GASPetc: And hungry.
DL: Yeah! That never stopped either. You know what was so cool that we did? We did everything in our power to promote ourselves when we were first starting out. Check this out, we would go to high schools, jump the fence, and stick flyers in every single locker at the school. For our light show, we would bring our own lights because we were Slayer. We brought in our smoke and pyro and for our lights we would go and steal light bulbs from in front of houses – you know those colored lights – and go and make our own light show with those things. We were determined.
Me and Kerry would go to buildings and say, “Hey, we would like to rent your building for a show and throw a rock concert,” so we were our own promoters. We would go to arcades that would have a little room for bands and ask them if we could play. That’s how we were. That, sometimes, you don’t find in bands today. Automatically, they play a club and they think they’re famous. They get big heads and think they’re the shit. It takes a lot more than that. You have to pursue it and not wait to be catered. It was always me and Kerry and this friend and we had this big old megaphone, “See Slayer at this school, at this time,” and drive up and down the streets.
GASPetc: What, like The Blues Brothers??
DL: Yeah!! You know what, I saw that – exactly [laughs]! The guy who owned the Jeep had the megaphone built into it and he had all these lights and everything. I didn’t know if Kerry remembered it, so I brought it up to him, “Do you remember doing this,” and he said, “Yeah. Do you remember stealing light bulbs to make our light show,” and I said, “Yes!”
It was the summer of 10th grade when I got involved with this band. I look back and, it’s the cutest thing, I told my wife Theresa, who was my girlfriend at the time, “One day you’re never gonna have to work again.” She was working for Sears. She laid on her stomach on my bed and I was walking around getting a record or something, “Your never gonna have to work again.” And I’ve done that, and by playing drums of all things. The one thing my parents would say, “You’re never gonna amount to anything! All this is bullshit! KISS? What is this,” because I had KISS posters on my wall. And the day my Dad went to a show, he goes, “Dave, I didn’t know,” in his broken English because we were Cuban. “The lights, the people. Look at you!” It’s amazing how far a bunch of kids have gone.
GASPetc: What does Theresa think of your career after all these years?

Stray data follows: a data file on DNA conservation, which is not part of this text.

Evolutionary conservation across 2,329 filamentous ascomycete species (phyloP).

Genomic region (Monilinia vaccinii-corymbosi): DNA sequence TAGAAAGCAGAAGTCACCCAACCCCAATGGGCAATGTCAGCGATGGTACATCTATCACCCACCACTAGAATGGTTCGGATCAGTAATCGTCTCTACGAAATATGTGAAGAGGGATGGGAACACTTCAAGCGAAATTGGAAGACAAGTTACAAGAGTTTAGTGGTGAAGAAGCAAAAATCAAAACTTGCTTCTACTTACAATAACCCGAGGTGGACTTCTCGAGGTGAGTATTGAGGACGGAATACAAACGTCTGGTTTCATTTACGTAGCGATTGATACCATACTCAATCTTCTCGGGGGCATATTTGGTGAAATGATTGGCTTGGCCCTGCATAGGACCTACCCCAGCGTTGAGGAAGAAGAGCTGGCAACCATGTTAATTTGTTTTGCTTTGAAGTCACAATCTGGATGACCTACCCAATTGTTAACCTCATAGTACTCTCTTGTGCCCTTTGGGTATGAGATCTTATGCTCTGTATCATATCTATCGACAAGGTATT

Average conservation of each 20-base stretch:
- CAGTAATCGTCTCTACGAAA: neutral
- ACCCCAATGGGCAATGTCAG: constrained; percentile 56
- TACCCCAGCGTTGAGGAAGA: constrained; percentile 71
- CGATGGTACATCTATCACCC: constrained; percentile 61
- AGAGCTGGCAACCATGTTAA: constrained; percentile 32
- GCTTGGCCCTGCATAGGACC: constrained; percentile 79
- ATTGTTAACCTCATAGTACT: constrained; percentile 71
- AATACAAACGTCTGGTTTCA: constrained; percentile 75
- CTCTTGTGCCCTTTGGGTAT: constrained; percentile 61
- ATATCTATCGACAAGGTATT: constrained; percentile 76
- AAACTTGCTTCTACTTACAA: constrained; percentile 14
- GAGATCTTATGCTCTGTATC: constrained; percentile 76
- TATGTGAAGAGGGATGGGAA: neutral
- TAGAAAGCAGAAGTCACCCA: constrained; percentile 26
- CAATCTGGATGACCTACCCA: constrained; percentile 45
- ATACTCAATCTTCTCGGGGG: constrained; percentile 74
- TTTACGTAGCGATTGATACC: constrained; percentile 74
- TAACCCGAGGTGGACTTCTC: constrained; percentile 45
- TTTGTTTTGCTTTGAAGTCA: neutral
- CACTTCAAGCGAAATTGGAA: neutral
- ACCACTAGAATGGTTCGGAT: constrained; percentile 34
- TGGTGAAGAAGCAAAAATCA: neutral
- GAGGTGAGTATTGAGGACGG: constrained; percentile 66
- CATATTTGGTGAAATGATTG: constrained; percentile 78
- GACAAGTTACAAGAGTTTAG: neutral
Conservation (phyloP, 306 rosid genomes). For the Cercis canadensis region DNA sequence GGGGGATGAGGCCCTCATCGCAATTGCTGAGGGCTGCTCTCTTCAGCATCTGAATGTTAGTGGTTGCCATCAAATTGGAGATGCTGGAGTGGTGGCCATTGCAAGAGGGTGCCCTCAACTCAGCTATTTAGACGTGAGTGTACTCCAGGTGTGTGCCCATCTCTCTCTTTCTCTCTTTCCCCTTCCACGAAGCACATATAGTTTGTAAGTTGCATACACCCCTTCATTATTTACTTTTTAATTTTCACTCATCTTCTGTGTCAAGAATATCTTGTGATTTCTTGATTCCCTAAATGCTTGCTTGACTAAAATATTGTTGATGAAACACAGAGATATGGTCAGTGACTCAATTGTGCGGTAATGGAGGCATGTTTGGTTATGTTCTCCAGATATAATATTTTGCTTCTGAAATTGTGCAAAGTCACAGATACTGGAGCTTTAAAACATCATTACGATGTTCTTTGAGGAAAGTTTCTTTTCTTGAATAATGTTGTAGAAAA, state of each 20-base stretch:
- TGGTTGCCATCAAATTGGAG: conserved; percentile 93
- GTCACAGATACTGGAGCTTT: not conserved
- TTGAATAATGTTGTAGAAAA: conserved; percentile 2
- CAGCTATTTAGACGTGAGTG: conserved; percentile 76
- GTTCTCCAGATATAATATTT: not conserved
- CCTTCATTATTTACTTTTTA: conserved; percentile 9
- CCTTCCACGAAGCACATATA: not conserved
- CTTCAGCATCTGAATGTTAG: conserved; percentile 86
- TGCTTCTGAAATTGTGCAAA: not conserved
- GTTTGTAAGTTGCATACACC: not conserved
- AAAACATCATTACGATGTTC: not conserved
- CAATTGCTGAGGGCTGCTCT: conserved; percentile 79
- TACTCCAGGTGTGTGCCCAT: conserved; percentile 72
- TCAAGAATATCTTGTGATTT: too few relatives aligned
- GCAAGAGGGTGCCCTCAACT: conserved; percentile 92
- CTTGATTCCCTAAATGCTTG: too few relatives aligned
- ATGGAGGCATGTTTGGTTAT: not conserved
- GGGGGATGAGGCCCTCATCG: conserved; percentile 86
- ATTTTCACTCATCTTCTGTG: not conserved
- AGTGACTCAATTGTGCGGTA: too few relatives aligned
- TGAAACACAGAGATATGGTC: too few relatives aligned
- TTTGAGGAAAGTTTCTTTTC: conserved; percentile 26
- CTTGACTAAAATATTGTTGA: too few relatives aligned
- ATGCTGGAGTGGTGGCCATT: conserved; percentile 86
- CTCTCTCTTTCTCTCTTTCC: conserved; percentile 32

DL: It definitely hard on the family. You don’t kiss your kids goodnight. You can’t hug your old lady. It’s rough, but all in all it’s fine.
GASPetc: How do you view the themes in Slayer’s music?
DL: I’ve leaned to understand it in a way that you’re listening to it like art or like a horror movie. I’ve grown to just kind of ignore it.
GASPetc: Yeah, I’ve always perceived you as the one member of the band that’s steered clear of the imagery and occultisms.
DL: Yeah, and I’ve learned to respect it. I don’t go there. I don’t play with it. I can never be like Kerry. I’m not like that.
GASPetc: What’s your favorite horror movie?
DL: The Exorcist. It has to be. I just watched it a while ago and it’s just so creepy. Today you can have all these special effects, but they didn’t have computers back then so it makes it that much more effective.
GASPetc: That’s Tom [Araya–vocals/bass]’s favorite too.
DL: Oh it is?
GASPetc: At least it was when I interviewed him back in `91.
DL: Another one I like, that freaked the shit outta me was Evil Dead. I saw it in a matinee with Theresa. We went and she was freaked out, “Don’t you take me to those movies again!” [laughs]
You know, another one I saw when I was really young, I was hanging out with my friends and we snuck into see Carrie. That one freaked me out. Literally, I got faint, “I don’t feel good, Ma!” I was playing it off as, “I think I ate some peanuts and they made my stomach bad,” cuz I didn’t want to tell her I was scared [laughs].
GASPetc: Finally, what do you love most about Slayer?
DL: Playing onstage. Ya know, when it’s a night where we’re tight, everyone hears everything, everything’s perfect, I’ll come offstage and go, “We’re fuckin bad, dude! We’re fucking bad-ass!!” And it’s not being conceited, but more like being overwhelmed at what you just did that you can’t believe it. “Damn, we did good tonight!”